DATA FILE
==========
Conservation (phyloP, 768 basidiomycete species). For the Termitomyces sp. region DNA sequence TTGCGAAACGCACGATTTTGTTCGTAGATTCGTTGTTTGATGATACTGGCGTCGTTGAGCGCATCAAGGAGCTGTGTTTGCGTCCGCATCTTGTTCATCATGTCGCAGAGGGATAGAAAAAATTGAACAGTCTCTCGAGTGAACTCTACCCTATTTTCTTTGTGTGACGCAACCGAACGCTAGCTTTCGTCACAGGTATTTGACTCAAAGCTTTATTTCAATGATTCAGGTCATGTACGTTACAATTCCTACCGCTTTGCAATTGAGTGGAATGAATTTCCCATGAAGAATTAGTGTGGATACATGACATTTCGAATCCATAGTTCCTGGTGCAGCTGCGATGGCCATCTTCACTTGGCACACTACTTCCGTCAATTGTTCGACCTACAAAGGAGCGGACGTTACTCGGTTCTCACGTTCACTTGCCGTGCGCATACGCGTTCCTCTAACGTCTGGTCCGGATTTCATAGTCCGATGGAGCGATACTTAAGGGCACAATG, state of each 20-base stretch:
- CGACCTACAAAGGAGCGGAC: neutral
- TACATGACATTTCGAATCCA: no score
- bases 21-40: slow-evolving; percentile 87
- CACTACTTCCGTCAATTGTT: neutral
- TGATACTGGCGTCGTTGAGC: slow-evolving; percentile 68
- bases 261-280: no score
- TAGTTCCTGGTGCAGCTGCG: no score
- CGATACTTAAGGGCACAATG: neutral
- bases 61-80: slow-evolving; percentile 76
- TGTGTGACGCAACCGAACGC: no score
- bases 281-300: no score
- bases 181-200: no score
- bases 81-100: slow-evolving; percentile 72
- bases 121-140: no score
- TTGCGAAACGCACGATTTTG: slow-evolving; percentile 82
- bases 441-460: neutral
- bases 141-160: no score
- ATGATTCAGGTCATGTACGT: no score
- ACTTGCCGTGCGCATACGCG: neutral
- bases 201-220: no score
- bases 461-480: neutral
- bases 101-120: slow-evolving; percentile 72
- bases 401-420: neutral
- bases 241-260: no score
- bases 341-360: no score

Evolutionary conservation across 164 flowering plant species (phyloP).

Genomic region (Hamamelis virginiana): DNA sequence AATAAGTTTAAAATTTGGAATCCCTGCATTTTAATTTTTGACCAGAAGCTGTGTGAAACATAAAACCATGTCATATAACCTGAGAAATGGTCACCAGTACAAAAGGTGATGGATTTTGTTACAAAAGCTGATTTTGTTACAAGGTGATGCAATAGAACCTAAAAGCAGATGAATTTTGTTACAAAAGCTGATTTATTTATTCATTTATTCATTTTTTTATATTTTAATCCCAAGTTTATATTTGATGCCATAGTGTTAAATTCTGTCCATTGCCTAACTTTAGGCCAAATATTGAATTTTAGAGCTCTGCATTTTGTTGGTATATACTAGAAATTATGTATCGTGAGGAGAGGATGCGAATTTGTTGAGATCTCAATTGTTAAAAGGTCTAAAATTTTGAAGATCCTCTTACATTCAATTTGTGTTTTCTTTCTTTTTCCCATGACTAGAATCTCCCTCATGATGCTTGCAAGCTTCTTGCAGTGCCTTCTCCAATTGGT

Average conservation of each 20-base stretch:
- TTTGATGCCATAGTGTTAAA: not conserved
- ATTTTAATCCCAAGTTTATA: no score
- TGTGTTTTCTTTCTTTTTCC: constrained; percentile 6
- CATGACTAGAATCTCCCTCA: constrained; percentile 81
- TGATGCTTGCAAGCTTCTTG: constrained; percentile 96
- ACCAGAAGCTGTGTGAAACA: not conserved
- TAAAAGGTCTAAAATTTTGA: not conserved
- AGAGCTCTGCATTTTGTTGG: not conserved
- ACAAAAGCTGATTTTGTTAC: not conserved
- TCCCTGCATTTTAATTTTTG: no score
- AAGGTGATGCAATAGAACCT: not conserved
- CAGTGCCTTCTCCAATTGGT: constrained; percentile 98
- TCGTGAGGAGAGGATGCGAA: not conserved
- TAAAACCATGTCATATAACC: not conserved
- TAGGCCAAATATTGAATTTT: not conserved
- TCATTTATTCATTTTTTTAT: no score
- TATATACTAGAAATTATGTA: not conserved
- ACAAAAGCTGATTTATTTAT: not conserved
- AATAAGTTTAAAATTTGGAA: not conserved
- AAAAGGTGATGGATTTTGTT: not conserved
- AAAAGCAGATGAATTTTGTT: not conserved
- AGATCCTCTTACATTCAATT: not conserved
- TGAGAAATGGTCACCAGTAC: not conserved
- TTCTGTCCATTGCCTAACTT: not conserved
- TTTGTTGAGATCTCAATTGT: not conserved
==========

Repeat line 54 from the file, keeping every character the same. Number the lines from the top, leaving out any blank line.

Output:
- TTTGTTGAGATCTCAATTGT: not conserved